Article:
The Shamuntani Hills (1983)

Where to start with Steve Jackson’s Sorcery series? At their most basic, they are close cousins to the Fighting Fantasy books: they share the same fantasy setting as the majority of those books and use a modified version of their rules.

That probably begs the question: what are Fighting Fantasy books? Your basic choose-your-own-adventure gives you control over the narrative through choices, usually binary ones; your success or failure is directly tied to which option you pick. Fighting Fantasy introduced dice-based combat and statistics, a-la D&D, to the mix, meaning you could fail because of bad decisions and bad luck in combat/poor equipment management. First appearing in 1982 Fighting Fantasy paved the way for similar series (reaching a height of popularity between ’84 and ’86) like Lone Wolf, Golden Dragon and the Grailquest books.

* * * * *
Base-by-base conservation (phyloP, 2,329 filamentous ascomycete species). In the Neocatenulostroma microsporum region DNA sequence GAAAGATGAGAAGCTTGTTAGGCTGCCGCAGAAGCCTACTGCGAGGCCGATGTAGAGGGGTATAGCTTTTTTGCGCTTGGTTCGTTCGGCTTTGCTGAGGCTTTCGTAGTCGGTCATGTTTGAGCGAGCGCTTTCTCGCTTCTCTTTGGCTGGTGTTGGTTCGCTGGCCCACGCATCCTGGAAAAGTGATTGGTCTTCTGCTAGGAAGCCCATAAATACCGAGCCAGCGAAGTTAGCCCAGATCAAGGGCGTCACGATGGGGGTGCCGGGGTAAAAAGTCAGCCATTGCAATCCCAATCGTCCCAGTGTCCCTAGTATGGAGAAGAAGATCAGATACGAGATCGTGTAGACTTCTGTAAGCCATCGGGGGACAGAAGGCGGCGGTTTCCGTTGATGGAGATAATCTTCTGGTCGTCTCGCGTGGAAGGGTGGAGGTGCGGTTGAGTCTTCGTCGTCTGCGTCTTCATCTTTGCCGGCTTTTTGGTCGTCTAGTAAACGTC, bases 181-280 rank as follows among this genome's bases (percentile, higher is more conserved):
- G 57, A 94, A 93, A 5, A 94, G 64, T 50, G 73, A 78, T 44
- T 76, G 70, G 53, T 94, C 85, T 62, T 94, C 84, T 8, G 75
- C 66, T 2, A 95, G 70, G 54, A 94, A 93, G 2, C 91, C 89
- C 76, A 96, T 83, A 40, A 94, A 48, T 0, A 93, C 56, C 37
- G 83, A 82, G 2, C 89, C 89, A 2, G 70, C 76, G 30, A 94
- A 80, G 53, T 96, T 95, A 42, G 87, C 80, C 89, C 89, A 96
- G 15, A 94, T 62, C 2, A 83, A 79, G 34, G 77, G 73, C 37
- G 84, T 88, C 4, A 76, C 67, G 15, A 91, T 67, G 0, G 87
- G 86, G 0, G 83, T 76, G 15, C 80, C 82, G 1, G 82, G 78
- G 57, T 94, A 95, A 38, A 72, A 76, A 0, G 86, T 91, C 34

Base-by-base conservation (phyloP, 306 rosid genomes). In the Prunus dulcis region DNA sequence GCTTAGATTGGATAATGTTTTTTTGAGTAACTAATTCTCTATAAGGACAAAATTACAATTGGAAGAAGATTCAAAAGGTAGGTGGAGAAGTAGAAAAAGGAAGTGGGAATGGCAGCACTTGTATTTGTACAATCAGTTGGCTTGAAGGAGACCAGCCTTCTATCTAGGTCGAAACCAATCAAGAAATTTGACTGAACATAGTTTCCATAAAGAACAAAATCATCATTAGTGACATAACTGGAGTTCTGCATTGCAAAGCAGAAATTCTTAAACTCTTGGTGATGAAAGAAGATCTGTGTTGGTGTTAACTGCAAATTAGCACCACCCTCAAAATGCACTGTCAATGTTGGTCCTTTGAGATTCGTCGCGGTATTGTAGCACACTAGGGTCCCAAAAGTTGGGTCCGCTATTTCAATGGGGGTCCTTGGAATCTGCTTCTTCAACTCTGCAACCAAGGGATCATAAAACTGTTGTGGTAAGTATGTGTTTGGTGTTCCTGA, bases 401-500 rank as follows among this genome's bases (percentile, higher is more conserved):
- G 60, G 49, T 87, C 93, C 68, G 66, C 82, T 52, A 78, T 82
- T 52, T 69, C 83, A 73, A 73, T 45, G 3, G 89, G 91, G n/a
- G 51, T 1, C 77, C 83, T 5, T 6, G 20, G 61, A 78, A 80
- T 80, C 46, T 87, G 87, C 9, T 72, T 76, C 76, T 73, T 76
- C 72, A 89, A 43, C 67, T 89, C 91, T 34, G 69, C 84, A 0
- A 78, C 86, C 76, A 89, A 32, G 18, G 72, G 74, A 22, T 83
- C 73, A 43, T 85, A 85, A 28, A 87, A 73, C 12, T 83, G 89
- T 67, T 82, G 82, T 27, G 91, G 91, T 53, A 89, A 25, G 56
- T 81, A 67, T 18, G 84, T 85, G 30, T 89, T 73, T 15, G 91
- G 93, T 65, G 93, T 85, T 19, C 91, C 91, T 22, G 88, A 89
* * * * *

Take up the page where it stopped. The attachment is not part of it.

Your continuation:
There isn’t much practical difference between these sorts of books and the solo-quest modules available for D&D, RuneQuest and Call of Cthulhu. Those didn’t catch on in conventional RPGs and, while I love all of the series that I mentioned, I am not sure the addition of RPG mechanics adds anything to the experience other than a measure of frustration. Your mileage may vary.

The first volume of Sorcery is The Shamuntani Hills. Someone stole a magic crown and you’re aiming to get it back, first by trekking through a dangerous wilderness. John Blanche (who did a lot of work for both Fighting Fantasy and Games Workshop) does some of his best illustration work here. I’ve always thought his style was similar to Ian Miller, which is either a blessing or a curse. In this instance, blessing, for my money anyway. Bonus points for putting a badass manticore on the cover. Points deducted for giving the manticore wings.

Story wise, Sorcery starts out strong with brief entries that allow for a lot of varied ground to be covered. There’s some flat-out evil instant-deaths, though, so beware.

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